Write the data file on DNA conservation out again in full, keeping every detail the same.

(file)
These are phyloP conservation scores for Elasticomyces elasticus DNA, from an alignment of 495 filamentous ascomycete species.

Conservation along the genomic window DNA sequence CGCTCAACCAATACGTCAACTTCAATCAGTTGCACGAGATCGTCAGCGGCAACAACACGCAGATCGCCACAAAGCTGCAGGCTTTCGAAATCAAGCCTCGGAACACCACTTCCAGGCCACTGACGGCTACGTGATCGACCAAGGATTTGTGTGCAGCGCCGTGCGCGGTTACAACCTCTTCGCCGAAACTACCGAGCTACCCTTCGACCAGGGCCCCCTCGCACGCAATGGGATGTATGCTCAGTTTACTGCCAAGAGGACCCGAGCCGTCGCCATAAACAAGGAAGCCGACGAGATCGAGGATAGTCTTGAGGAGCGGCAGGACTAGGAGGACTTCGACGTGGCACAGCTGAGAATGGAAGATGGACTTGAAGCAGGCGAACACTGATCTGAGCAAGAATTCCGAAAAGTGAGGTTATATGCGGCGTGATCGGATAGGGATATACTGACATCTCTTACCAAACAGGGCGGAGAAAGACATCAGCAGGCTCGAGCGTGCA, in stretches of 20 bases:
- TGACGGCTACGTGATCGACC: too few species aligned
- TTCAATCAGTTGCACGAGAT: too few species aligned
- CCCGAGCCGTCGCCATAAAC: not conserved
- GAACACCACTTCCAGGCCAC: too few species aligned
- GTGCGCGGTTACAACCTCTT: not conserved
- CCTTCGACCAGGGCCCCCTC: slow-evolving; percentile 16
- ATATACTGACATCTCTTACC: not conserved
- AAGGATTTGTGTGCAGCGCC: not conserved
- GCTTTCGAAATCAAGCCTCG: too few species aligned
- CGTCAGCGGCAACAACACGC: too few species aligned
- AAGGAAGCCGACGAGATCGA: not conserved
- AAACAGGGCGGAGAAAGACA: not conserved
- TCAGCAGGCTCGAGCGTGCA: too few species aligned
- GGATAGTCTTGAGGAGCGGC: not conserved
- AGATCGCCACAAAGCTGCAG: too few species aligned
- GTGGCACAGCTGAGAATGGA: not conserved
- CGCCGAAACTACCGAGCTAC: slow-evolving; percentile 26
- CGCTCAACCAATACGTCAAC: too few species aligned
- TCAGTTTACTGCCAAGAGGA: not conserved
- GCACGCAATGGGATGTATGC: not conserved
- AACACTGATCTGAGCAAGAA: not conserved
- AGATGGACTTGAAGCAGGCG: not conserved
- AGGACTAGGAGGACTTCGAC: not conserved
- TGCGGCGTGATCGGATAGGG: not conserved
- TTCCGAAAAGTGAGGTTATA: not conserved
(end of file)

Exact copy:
These are phyloP conservation scores for Elasticomyces elasticus DNA, from an alignment of 495 filamentous ascomycete species.

Conservation along the genomic window DNA sequence CGCTCAACCAATACGTCAACTTCAATCAGTTGCACGAGATCGTCAGCGGCAACAACACGCAGATCGCCACAAAGCTGCAGGCTTTCGAAATCAAGCCTCGGAACACCACTTCCAGGCCACTGACGGCTACGTGATCGACCAAGGATTTGTGTGCAGCGCCGTGCGCGGTTACAACCTCTTCGCCGAAACTACCGAGCTACCCTTCGACCAGGGCCCCCTCGCACGCAATGGGATGTATGCTCAGTTTACTGCCAAGAGGACCCGAGCCGTCGCCATAAACAAGGAAGCCGACGAGATCGAGGATAGTCTTGAGGAGCGGCAGGACTAGGAGGACTTCGACGTGGCACAGCTGAGAATGGAAGATGGACTTGAAGCAGGCGAACACTGATCTGAGCAAGAATTCCGAAAAGTGAGGTTATATGCGGCGTGATCGGATAGGGATATACTGACATCTCTTACCAAACAGGGCGGAGAAAGACATCAGCAGGCTCGAGCGTGCA, in stretches of 20 bases:
- TGACGGCTACGTGATCGACC: too few species aligned
- TTCAATCAGTTGCACGAGAT: too few species aligned
- CCCGAGCCGTCGCCATAAAC: not conserved
- GAACACCACTTCCAGGCCAC: too few species aligned
- GTGCGCGGTTACAACCTCTT: not conserved
- CCTTCGACCAGGGCCCCCTC: slow-evolving; percentile 16
- ATATACTGACATCTCTTACC: not conserved
- AAGGATTTGTGTGCAGCGCC: not conserved
- GCTTTCGAAATCAAGCCTCG: too few species aligned
- CGTCAGCGGCAACAACACGC: too few species aligned
- AAGGAAGCCGACGAGATCGA: not conserved
- AAACAGGGCGGAGAAAGACA: not conserved
- TCAGCAGGCTCGAGCGTGCA: too few species aligned
- GGATAGTCTTGAGGAGCGGC: not conserved
- AGATCGCCACAAAGCTGCAG: too few species aligned
- GTGGCACAGCTGAGAATGGA: not conserved
- CGCCGAAACTACCGAGCTAC: slow-evolving; percentile 26
- CGCTCAACCAATACGTCAAC: too few species aligned
- TCAGTTTACTGCCAAGAGGA: not conserved
- GCACGCAATGGGATGTATGC: not conserved
- AACACTGATCTGAGCAAGAA: not conserved
- AGATGGACTTGAAGCAGGCG: not conserved
- AGGACTAGGAGGACTTCGAC: not conserved
- TGCGGCGTGATCGGATAGGG: not conserved
- TTCCGAAAAGTGAGGTTATA: not conserved